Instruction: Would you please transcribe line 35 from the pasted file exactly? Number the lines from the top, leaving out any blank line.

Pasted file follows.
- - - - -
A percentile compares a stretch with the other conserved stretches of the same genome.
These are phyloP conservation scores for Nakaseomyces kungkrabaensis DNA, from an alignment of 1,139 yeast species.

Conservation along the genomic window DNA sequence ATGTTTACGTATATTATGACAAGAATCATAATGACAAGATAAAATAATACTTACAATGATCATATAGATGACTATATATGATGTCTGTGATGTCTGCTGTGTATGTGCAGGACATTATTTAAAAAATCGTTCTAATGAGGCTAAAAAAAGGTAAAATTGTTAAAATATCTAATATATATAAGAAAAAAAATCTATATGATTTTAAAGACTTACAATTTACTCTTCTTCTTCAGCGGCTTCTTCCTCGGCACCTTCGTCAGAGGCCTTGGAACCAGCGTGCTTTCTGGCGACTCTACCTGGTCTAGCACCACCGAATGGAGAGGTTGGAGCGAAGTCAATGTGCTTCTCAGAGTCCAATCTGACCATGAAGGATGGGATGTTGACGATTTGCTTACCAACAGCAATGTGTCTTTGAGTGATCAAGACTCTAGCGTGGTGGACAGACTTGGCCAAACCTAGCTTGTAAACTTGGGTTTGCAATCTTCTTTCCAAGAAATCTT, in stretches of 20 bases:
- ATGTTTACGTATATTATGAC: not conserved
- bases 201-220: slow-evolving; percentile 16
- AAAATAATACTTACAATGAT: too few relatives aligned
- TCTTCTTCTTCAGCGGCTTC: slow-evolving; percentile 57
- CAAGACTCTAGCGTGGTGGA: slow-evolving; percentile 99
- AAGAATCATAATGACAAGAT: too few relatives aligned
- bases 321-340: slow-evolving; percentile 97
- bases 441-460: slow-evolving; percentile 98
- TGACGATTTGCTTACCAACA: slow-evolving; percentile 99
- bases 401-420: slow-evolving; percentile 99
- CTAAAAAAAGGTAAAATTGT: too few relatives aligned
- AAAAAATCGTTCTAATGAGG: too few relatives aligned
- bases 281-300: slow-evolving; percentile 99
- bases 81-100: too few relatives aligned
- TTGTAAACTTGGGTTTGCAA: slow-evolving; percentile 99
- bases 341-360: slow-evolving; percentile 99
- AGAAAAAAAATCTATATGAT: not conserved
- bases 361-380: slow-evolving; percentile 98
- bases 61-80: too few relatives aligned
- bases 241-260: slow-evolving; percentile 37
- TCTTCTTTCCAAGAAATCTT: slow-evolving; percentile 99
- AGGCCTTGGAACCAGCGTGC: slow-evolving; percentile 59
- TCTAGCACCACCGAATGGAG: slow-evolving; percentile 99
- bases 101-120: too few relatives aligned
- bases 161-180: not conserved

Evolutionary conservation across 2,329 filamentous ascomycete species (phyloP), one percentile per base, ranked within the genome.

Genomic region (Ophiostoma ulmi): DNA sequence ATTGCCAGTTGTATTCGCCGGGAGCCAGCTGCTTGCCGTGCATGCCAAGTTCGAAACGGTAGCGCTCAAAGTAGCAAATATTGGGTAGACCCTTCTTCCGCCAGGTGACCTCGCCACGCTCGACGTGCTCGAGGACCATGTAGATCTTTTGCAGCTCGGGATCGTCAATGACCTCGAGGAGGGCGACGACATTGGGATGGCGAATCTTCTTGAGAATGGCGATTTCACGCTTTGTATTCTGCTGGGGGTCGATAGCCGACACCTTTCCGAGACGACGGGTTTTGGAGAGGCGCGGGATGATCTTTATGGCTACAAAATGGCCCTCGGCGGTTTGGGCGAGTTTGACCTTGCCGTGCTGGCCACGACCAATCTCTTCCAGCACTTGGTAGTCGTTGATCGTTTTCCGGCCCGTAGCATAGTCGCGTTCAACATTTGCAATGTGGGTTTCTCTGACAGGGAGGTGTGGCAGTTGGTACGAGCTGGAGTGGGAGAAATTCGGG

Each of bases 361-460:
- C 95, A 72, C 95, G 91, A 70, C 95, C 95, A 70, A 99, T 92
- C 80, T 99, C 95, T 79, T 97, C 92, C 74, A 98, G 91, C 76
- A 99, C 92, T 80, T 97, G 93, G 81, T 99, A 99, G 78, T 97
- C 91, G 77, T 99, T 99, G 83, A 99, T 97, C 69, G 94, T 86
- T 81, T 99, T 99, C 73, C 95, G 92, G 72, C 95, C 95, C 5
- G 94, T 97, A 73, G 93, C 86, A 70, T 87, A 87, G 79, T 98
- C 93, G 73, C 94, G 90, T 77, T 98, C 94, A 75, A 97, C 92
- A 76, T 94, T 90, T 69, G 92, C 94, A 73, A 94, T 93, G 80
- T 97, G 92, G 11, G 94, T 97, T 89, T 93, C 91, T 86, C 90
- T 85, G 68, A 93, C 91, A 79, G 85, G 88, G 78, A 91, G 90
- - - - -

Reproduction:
- C 91, G 77, T 99, T 99, G 83, A 99, T 97, C 69, G 94, T 86